UniteGPS – Following protests calling for higher wages in 2021, Stanly County Schools (SCS) bus drivers in NC will soon see bonuses on their January paycheck, as well as pay increases. With resources granted in this year’s state budget, SCS joins thousands of school districts across the country trying to retain more bus drivers with financial incentives.
According to SCS administrative and board assistant Hope Miller-Drye, any staff member earning less than $75,000 annually can expect a $1,500 “retroactive bonus” paid by Jan. 31, 2022, while those making over $75,000 will receive $1,000. Another result of the 2022 state budget included raising the hourly minimum wage to $15 for school support staff.
Stanly County Schools protests
Years in the making, this development comes after protests and negotiations between workers and the school district. Last November, SCS bus drivers and other classified workers demonstrated during a board meeting, not only calling for improved compensation but more respect and appreciation, particularly during a pandemic.
“We were a part of the frontline, the Stanly County school bus drivers were a part of the frontline, but we never got compensated,” said Ashley Garner, who has been a bus driver with the county for over a decade yet was still earning the same $13.07 hourly wage from when she began.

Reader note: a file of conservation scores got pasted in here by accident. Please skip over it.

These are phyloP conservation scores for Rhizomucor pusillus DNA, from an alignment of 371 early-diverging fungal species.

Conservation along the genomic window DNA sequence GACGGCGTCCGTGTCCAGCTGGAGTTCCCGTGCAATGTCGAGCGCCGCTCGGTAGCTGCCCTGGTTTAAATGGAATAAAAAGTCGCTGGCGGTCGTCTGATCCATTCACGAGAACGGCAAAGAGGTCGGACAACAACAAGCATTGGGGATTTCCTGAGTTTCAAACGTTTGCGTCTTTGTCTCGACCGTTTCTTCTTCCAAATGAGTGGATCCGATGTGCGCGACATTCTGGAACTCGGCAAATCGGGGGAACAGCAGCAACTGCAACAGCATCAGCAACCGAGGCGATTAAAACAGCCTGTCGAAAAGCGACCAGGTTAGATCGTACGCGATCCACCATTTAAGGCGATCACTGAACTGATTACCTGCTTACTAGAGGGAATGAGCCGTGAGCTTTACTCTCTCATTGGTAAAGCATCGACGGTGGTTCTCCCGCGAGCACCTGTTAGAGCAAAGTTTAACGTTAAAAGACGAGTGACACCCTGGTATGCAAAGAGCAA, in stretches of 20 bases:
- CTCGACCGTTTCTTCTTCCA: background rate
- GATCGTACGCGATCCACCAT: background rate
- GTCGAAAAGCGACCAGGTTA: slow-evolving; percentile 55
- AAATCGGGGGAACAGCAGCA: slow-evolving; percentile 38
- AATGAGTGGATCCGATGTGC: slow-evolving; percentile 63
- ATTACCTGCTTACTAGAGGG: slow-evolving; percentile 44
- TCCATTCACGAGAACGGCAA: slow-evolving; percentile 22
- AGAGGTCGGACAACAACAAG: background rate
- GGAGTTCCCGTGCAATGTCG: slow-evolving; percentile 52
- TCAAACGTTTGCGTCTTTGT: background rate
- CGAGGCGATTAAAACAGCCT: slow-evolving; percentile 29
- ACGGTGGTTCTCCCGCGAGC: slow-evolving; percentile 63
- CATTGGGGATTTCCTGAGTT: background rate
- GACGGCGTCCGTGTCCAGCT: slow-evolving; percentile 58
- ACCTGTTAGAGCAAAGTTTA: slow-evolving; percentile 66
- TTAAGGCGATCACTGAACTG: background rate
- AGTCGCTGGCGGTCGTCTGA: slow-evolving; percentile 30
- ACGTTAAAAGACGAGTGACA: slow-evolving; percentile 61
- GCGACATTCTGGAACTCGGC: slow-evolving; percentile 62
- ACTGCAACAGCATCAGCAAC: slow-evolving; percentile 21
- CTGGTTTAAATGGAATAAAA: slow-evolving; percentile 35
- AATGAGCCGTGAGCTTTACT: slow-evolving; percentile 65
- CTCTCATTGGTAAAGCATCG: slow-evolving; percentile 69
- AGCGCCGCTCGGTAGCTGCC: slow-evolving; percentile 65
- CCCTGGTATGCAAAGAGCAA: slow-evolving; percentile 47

For her, a more liveable income is just the beginning of SCS reconciling with bus drivers after years of neglect. In her opinion, there needs to be a consistent pay-raise system based on how long a bus driver has been with the district.
“I think it’s a good start, but it’s not an end… We just need to get a plan that every year, there will be some kind of increase or seniority bonus, we need to work towards that.”
Other bus drivers expressed frustrations with an overall lack of respect and gratitude.
“We do not get thanked for our job, period,” said Jeffrey Watson. “Nobody’s ever said, ‘Hey, you guys are doing a great job, we appreciate your effort,’ The money is important, but for me, it’s the appreciation. I feel like we’re being taken advantage of.”
Money can’t solve everything
While increased salaries for bus drivers in SCS is a milestone, there’s more to this issue other than just the financial components, according to transportation directors like Sue Goyette from the School District of Mauston in Wisconsin. Oftentimes, the federal aid money that school districts receive to galvanize hiring is generally short-term with little emphasis on longevity or better retention.
“You can throw money at some problems, but unfortunately, that’s not going to fix it unless it depends on the rules they give us on how to spend that money,” said Goyette to UniteGPS, who attributes ill-treatment of bus drivers, particularly from students, to be one of the most challenging aspects of the job.
“If it’s just purely about paying drivers, that’s not really fixing the problem, maybe on why or why not we’re getting drivers.”